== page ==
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Become A Worship Leader

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Working As A Worship Leader

  • Thinking Creatively
  • Establishing and Maintaining Interpersonal Relationships
  • Performing for or Working Directly with the Public
  • Developing and Building Teams
  • Getting Information
  • $151,911

    Average Salary

What Does A Worship Leader Do

Music directors, also called conductors, lead orchestras and other musical groups during performances and recording sessions. Composers write and arrange original music in a variety of musical styles.

Duties

Music directors typically do the following:

  • Select musical arrangements and compositions to be performed for live audiences or recordings
  • Prepare for performances by reviewing and interpreting musical scores
  • Direct rehearsals to prepare for performances and recordings
  • Choose guest performers and soloists
  • Audition new performers or assist section leaders with auditions
  • Practice conducting to improve their technique
  • Meet with potential donors and attend fundraisers

Music directors lead orchestras, choirs, and other musical groups. They ensure that the musicians play with one coherent sound, balancing the melody, timing, rhythm, and volume. They also give feedback to musicians and section leaders so that they can achieve the sound and style they want for the piece.

Music directors may work with a variety of orchestras and musical groups, including church choirs, youth orchestras, and high school or college bands, choirs, or orchestras. Some work with orchestras that accompany dance and opera companies.

Composers typically do the following:

  • Write original music that orchestras, bands, and other musical groups perform
  • Arrange existing music into new compositions
  • Write lyrics for music or work with a lyricist
  • Meet with companies, orchestras, or other musical groups that are interested in commissioning a piece of music
  • Study and listen to music of various styles for inspiration
  • Work with musicians to record their music

Composers write music for a variety of musical groups and users. Some work in a particular style of music, such as classical or jazz. They also may write for musicals, operas, or other types of theatrical productions.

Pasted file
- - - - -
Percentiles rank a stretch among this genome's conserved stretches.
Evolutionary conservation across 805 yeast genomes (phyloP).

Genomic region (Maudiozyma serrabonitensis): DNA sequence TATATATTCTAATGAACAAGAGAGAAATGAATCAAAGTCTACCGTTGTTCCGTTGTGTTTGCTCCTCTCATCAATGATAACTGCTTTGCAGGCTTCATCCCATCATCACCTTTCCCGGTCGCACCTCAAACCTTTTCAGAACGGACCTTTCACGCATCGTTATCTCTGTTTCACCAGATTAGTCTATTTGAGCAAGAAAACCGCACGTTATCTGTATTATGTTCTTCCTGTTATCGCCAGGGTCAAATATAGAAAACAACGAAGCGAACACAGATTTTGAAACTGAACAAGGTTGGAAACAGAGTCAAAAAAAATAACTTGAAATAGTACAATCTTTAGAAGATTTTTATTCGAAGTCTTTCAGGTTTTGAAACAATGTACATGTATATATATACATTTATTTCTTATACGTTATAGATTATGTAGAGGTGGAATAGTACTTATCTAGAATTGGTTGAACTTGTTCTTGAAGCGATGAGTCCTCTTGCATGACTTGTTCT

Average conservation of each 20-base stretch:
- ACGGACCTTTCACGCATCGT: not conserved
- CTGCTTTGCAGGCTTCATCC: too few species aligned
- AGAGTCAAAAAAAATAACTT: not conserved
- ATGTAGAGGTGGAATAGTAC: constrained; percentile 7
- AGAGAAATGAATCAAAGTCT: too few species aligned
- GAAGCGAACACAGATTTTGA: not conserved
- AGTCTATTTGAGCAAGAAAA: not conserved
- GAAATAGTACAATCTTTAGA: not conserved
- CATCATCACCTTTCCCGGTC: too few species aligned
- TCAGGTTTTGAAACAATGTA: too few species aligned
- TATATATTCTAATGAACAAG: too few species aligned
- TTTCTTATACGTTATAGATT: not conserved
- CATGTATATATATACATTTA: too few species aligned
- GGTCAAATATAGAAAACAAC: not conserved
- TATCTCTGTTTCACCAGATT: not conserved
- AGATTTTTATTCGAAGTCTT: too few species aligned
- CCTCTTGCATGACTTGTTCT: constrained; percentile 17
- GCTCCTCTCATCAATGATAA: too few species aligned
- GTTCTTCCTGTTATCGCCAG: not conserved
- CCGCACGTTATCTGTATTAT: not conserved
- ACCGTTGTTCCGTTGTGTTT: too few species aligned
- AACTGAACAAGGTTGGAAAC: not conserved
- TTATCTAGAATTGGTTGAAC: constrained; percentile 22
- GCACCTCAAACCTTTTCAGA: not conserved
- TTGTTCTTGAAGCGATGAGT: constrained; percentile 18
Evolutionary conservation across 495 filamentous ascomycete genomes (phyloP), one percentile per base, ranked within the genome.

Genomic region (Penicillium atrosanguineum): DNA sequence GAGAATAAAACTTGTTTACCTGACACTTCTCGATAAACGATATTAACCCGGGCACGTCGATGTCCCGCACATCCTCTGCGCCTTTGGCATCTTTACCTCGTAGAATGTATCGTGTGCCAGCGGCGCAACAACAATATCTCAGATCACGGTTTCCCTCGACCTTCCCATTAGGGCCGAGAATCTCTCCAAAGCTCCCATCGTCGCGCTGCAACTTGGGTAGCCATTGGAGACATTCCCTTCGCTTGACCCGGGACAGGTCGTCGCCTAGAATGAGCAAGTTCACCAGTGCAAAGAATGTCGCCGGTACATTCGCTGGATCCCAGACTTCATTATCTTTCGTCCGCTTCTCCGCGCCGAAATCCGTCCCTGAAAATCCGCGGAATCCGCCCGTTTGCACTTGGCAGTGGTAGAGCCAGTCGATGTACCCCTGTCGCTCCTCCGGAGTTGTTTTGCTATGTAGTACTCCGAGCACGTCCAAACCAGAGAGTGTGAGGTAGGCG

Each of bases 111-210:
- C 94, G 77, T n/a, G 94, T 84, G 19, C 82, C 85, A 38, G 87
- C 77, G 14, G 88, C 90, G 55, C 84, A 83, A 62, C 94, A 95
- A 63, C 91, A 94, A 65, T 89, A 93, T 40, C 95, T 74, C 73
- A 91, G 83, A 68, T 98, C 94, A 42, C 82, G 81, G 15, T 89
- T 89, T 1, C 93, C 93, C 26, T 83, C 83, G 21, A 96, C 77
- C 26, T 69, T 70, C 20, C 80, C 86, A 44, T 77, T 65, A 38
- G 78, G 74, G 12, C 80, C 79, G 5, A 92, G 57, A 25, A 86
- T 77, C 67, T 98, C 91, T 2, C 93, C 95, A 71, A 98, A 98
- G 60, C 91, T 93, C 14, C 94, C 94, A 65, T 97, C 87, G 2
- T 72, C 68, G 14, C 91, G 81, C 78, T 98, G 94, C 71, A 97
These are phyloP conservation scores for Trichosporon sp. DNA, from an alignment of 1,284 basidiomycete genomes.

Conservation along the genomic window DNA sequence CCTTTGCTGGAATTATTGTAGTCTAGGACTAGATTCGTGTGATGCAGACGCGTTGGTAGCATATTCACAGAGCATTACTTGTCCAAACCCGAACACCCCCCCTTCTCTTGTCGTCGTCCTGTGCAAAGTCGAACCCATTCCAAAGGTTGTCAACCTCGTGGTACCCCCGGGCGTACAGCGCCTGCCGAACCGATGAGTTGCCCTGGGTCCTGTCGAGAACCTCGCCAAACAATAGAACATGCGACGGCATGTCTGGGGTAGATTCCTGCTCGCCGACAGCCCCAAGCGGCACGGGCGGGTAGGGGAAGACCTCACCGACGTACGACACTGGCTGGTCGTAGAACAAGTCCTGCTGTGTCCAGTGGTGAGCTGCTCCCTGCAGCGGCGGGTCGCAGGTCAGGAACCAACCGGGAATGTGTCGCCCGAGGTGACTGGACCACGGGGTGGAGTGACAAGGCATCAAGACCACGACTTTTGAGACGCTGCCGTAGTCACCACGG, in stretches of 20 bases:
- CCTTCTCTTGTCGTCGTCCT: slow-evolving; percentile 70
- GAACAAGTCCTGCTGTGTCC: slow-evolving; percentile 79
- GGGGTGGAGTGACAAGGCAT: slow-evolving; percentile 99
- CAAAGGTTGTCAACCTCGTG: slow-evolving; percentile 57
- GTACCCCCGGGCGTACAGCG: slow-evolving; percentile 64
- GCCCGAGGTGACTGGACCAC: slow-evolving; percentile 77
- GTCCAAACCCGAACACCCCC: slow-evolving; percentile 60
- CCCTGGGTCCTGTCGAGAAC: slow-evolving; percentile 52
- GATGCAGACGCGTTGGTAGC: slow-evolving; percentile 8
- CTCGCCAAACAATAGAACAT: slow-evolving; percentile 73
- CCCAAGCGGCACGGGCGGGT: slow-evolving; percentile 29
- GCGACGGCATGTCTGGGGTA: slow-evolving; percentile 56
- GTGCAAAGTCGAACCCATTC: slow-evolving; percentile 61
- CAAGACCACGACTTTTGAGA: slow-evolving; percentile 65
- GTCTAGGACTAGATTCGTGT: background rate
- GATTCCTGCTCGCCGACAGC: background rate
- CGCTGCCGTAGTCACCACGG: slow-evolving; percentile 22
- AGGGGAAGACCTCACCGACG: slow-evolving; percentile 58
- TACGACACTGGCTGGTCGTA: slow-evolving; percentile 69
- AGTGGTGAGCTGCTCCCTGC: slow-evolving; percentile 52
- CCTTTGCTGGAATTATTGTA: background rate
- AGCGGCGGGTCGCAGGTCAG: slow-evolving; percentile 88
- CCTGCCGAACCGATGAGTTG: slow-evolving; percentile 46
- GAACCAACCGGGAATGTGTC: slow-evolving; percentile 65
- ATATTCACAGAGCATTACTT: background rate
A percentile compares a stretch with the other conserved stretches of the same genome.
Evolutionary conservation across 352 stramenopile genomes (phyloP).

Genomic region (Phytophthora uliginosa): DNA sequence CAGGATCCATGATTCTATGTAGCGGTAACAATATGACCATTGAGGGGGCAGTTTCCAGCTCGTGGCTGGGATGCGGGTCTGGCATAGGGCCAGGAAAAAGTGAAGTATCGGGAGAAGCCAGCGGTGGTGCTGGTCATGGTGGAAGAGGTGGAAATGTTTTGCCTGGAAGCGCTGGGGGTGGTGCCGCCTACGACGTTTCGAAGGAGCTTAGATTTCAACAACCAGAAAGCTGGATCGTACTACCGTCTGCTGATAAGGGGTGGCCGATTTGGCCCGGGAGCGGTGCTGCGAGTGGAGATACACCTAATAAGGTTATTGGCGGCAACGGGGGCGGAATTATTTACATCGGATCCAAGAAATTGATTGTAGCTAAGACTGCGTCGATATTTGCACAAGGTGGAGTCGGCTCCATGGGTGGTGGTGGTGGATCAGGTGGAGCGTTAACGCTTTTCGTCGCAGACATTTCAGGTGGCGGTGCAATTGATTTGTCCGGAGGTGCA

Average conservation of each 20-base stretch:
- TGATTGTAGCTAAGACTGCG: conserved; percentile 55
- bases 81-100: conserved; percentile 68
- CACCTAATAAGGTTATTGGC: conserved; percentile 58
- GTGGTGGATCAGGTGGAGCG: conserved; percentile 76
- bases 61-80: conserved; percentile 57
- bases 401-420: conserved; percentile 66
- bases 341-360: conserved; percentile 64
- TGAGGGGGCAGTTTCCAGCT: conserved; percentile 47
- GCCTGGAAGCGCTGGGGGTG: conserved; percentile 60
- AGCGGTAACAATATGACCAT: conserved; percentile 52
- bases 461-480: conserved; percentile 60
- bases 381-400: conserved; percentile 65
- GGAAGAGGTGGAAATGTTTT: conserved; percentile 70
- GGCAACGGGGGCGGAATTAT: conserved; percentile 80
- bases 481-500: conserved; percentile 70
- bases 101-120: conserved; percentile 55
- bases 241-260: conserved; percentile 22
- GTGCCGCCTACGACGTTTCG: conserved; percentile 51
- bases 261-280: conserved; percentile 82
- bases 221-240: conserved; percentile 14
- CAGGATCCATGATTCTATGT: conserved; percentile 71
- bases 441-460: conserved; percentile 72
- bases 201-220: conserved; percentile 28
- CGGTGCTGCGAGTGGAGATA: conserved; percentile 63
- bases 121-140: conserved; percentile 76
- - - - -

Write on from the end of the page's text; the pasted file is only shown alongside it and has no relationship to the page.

Some composers write scores for movies or television; others write jingles for commercials. Many songwriters focus on composing music for audiences of popular music.

Some composers use instruments to help them as they write music. Others use software that allows them to hear a piece without musicians.

Some music directors and composers give private music lessons to children and adults. Others work as music teachers in elementary, middle, or high schools. For more information, see the profiles on kindergarten and elementary school teachers, middle school teachers, and high school teachers.

For more information about careers in music, see the profile on musicians and singers.

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How To Become A Worship Leader

Educational and training requirements for music directors and composers vary, although most positions require related work experience. A conductor for a symphony orchestra typically needs a master’s degree; a choir director may need a bachelor’s degree. There are no formal educational requirements for those interested in writing popular music.

Education

Employers generally prefer candidates with a master’s degree in music theory, music composition, or conducting for positions as a conductor or classical composer.

Applicants to postsecondary programs in music typically are required to submit recordings, audition in person, or both. These programs teach students about music history and styles, as well as educate them in composing and conducting techniques. Information on degree programs is available from the National Association of Schools of Music.

A bachelor’s degree typically is required for those who want to work as a choir director.

There are no specific educational requirements for those interested in writing popular music. These composers usually find employment by submitting recordings of their compositions to bands, singers, record companies, and movie studios. Composers may promote themselves through personal websites, social media, or online video or audio of their musical work.

Important Qualities

Discipline. Talent is not enough for most music directors and composers to find employment in this field. They must constantly practice and seek to improve their technique and style.

Interpersonal skills. Music directors and composers need to work with agents, musicians, and recording studios. Being friendly, respectful, and open to criticism as well as praise, while enjoying being with others, can help music directors and composers work well with a variety of people.

Leadership. Music directors and composers must guide musicians and singers by preparing musical arrangements and helping them achieve the best possible sound.

Musical talent. To become a music director or composer, one must have musical talent.